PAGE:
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« Reply #7 on: June 21, 2017, 04:04:39 pm »

I've tried to be an ambassador at our club.  When we get someone that shows up and shows interest,  I try to get them to stand beside me at the loading table.  It's a great place to watch the loading procedure and also watch what's going on on the firing line.  The interested new person gets a good look at everybody's guns and ammo and has a chance to converse with about everyone on the posse. At the end of the match,  we will invite them to shoot a stage.  Some do and some don't.   We'll encourage them to come to next match and offer to loan guns, ammo and whatever else they need to shoot.  I remember one match where a guy borrowed everything.  And the same match, I loaned a guy one handgun.  He had everything else he needed.
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Abilene
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« Reply #8 on: June 21, 2017, 08:35:59 pm »

At a lot of clubs you can choose which posse to sign up on at registration.  If so, sign up on a different one than that guy  Smiley

As for shakes, yeah adrenaline, as said above.  After a lot of years doing this, I often find myself shaking at the unloading table after stage 1  Smiley

Just overlook that one doofus and enjoy the wonderful world of CAS !
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Mean Bob Mean
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« Reply #9 on: June 22, 2017, 08:30:39 am »

Hi everyone,

Pardon the title but I really need some advice.


Shake it off?   Wink

Hey, I went to a shoot at a new place for me and they were nice but there were a couple guys there that thought they were too smart for everyone else.  I wear slim jim holsters, a money belt, and shoot long barreled 1860 conversions.  These guys were all over what a dunce I was for that setup, snickering about how I would never amount to anything until I got with the actual and only SASS program of gaming the system for speed.  I said:

"You know there is a brand new category coming out for 4&3/4 barrels and buscadero rigs only right?"

'There is?  What is it?"

"Queer cowboy" I said.  

Shoot what you want when you want and encourage all others in their shooting no matter what they shoot.  You cannot manage others behavior, but your response will tell them who you are and your character is what counts, not some piss ant snot eating little mouth that has mommy clean his cap guns for him.  

Peace
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« Reply #10 on: June 22, 2017, 12:09:15 pm »

Neo-poleons exist... Roll Eyes

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Cliff Fendley
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« Reply #11 on: June 23, 2017, 10:47:05 am »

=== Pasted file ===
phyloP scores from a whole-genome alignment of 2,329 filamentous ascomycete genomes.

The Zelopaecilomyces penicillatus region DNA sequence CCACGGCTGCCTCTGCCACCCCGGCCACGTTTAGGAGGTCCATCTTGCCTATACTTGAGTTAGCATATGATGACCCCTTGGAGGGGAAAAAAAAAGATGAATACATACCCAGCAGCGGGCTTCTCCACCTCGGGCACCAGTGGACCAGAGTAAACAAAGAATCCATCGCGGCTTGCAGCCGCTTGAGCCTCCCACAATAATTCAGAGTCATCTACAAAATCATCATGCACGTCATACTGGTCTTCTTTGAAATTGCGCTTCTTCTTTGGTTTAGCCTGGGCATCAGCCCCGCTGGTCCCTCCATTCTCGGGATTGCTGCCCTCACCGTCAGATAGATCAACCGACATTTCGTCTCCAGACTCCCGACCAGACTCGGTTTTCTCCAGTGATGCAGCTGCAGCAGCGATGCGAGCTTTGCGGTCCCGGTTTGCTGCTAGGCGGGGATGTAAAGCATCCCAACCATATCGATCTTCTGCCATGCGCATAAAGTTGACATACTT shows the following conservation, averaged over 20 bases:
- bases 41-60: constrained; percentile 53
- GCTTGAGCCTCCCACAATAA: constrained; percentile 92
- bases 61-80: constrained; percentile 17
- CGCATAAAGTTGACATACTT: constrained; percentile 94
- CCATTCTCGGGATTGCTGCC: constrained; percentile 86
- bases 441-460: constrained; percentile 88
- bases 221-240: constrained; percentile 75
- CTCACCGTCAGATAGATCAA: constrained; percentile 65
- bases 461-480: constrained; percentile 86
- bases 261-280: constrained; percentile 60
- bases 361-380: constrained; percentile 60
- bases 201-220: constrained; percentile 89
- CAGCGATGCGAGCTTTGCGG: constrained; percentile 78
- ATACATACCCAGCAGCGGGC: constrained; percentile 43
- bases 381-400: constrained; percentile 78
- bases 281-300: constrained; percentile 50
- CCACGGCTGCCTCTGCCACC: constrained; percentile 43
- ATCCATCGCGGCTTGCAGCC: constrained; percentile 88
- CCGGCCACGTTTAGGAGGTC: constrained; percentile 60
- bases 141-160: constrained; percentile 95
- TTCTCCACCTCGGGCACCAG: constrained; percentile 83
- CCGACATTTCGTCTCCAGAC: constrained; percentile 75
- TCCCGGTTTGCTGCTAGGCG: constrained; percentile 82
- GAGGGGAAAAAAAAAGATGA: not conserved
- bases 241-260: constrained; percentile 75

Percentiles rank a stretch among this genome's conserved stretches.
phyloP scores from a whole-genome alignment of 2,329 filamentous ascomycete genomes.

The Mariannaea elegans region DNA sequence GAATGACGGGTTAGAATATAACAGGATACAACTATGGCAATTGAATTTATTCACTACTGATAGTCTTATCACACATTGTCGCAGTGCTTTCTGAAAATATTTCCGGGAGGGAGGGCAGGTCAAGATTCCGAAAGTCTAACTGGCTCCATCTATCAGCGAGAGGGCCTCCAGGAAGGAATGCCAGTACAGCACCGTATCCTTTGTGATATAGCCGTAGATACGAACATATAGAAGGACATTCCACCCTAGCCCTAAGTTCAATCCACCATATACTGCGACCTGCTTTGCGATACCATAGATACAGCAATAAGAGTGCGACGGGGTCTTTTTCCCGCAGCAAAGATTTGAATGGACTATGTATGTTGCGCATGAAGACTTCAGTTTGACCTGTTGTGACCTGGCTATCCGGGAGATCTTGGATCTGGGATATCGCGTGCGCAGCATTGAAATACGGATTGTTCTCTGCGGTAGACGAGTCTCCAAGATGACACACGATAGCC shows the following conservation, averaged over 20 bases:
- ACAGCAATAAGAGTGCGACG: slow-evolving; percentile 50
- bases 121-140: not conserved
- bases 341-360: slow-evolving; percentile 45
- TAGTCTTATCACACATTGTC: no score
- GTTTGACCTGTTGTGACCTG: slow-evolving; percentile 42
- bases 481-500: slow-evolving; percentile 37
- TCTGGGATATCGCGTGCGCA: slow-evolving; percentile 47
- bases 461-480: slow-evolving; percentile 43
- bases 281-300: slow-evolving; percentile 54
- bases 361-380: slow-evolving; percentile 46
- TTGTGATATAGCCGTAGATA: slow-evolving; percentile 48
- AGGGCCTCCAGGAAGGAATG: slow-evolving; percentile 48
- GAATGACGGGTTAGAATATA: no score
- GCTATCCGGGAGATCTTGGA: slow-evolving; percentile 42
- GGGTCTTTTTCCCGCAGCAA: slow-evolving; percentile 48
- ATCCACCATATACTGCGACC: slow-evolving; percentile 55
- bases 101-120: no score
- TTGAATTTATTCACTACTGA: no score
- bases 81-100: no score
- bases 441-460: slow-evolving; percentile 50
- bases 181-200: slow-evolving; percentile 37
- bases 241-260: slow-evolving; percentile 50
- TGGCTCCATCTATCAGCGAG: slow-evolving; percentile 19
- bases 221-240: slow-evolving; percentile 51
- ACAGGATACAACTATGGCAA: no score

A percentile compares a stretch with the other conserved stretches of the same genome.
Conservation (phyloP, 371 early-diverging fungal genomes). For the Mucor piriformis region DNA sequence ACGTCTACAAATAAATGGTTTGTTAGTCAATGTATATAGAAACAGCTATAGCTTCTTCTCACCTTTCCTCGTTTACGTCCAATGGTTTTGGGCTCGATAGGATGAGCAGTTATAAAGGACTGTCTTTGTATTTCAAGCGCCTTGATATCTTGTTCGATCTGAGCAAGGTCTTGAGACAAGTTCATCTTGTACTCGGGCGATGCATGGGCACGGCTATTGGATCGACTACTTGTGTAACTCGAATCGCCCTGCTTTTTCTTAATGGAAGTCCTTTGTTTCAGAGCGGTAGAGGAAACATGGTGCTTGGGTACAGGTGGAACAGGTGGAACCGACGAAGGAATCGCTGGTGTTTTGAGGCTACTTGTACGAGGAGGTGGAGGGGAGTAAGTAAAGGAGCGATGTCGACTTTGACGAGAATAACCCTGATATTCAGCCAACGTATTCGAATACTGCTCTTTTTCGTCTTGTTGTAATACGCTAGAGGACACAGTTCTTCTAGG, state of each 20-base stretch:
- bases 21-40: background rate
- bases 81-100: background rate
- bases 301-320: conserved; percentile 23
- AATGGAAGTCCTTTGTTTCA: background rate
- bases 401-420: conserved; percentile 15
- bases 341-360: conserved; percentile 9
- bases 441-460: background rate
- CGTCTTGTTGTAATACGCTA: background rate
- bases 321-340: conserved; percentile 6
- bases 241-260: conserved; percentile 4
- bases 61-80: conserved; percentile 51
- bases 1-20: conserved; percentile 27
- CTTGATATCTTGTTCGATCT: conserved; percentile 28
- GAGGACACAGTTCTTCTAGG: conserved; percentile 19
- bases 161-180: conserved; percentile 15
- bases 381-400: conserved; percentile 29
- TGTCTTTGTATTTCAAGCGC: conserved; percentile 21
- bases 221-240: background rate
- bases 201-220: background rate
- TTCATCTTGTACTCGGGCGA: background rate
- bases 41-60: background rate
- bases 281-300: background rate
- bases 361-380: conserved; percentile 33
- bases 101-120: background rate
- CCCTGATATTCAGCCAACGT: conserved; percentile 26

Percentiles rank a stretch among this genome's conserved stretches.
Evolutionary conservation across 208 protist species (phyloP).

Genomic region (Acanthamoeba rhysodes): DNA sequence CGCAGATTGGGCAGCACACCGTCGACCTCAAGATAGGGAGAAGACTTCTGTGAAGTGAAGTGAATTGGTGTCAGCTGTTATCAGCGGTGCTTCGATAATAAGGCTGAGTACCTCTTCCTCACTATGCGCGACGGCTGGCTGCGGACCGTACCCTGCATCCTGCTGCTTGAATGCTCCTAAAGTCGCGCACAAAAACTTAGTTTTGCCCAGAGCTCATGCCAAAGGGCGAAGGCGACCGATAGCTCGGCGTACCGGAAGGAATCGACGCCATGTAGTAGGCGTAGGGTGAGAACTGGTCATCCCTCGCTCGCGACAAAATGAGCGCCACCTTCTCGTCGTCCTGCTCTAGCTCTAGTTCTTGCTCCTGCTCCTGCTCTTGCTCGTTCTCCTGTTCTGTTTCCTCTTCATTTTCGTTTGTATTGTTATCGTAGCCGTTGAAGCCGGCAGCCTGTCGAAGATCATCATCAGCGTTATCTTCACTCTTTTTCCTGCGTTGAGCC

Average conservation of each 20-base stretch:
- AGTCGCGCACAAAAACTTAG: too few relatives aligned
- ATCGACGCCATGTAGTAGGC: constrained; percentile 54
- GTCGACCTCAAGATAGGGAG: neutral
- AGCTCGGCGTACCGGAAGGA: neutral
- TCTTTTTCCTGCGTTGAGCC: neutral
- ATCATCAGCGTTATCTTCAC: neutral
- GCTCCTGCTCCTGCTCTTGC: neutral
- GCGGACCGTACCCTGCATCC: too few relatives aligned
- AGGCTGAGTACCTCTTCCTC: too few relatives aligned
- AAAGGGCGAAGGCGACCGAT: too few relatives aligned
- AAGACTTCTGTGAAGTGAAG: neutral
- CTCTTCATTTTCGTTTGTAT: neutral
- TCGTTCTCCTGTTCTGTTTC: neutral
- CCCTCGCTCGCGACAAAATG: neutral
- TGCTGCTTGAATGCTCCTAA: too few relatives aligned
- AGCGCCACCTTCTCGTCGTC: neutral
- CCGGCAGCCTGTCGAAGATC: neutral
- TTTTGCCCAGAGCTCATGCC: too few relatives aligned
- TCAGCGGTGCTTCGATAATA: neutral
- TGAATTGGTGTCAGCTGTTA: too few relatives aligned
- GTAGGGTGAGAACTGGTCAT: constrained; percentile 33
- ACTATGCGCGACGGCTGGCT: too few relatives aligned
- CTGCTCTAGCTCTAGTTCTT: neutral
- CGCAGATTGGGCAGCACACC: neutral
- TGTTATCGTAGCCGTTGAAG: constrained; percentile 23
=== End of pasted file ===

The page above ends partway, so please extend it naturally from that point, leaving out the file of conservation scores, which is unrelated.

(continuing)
Just do your best to avoid that guy and go have fun.
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greyhawk
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« Reply #12 on: June 24, 2017, 07:19:59 am »

Shake it off?   Wink

Hey, I went to a shoot at a new place for me and they were nice but there were a couple guys there that thought they were too smart for everyone else.  I wear slim jim holsters, a money belt, and shoot long barreled 1860 conversions.  These guys were all over what a dunce I was for that setup, snickering about how I would never amount to anything until I got with the actual and only SASS program of gaming the system for speed.  I said:

"You know there is a brand new category coming out for 4&3/4 barrels and buscadero rigs only right?"

'There is?  What is it?"

"Queer cowboy" I said.  

Shoot what you want when you want and encourage all others in their shooting no matter what they shoot.  You cannot manage others behavior, but your response will tell them who you are and your character is what counts, not some piss ant snot eating little mouth that has mommy clean his cap guns for him.  

Peace

Ahhhhh......I like that Mean Bob.
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hp246
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« Reply #13 on: June 24, 2017, 08:06:27 pm »

There is an old saying that goes "those who can, do.  Those who can't, teach."  Sometimes, I think the saying should be "those who can, can't teach."  Some times people who have a "natural ability" have a difficult time taking that ability and sharing their techniques with others.  Sounds like the person you ran into just didn't have the tact to teach. There are better ways to hold a rifle for CAS and sometimes a bit of humor can ease nerves.  Might be what this guy was trying to do, he just didn't realize he wasn't doing it very well.  Give them another chance.  You will find that they probably are a tight knit group, and they'd love to have you in their group.  Remember, this was only one person in the group.  The best advice I can give you is to either volunteer or ask others to teach you how to handle some of the posse duties.  I always liked working the unloading table.  It gave me an opportunity to watch the good shooters.  When they were done with a stage, I would ask them why they did certain things certain ways.  Once they get to know you, they will take you aside and teach you some of their tricks.
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maldito gringo
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« Reply #14 on: June 25, 2017, 08:10:55 am »

When I was getting interested in CAS I went to a local club to watch a shoot. The guy who was running the shoot came up to me and asked if i was a shooter .I explained that I was interested in the sport and wanted to see how it was done, meet some folks, ask questions, etc. He pretty rudely informed me that i was a spectator & I had to stand way back behind the shooting carts, where all I could see was carts and cowboy rear ends. I explained that I was an experienced shooter, understood range regulations, and woud not be causing anyone any problems.. didn't make a dent. I could not get near the loading table let alone the firing line, and every time I tried to move to where I could actually see something he came running over to shoo me back. I asked him how i was supposed to "spectate" If i couldn't see. I went to the next shoot ( My first ) cold, and when I got to the firing line, I asked him if I wasn't supposed to be behind the carts. He either had no memory of the incident, or didn't appreciate the joke. It takes all kinds.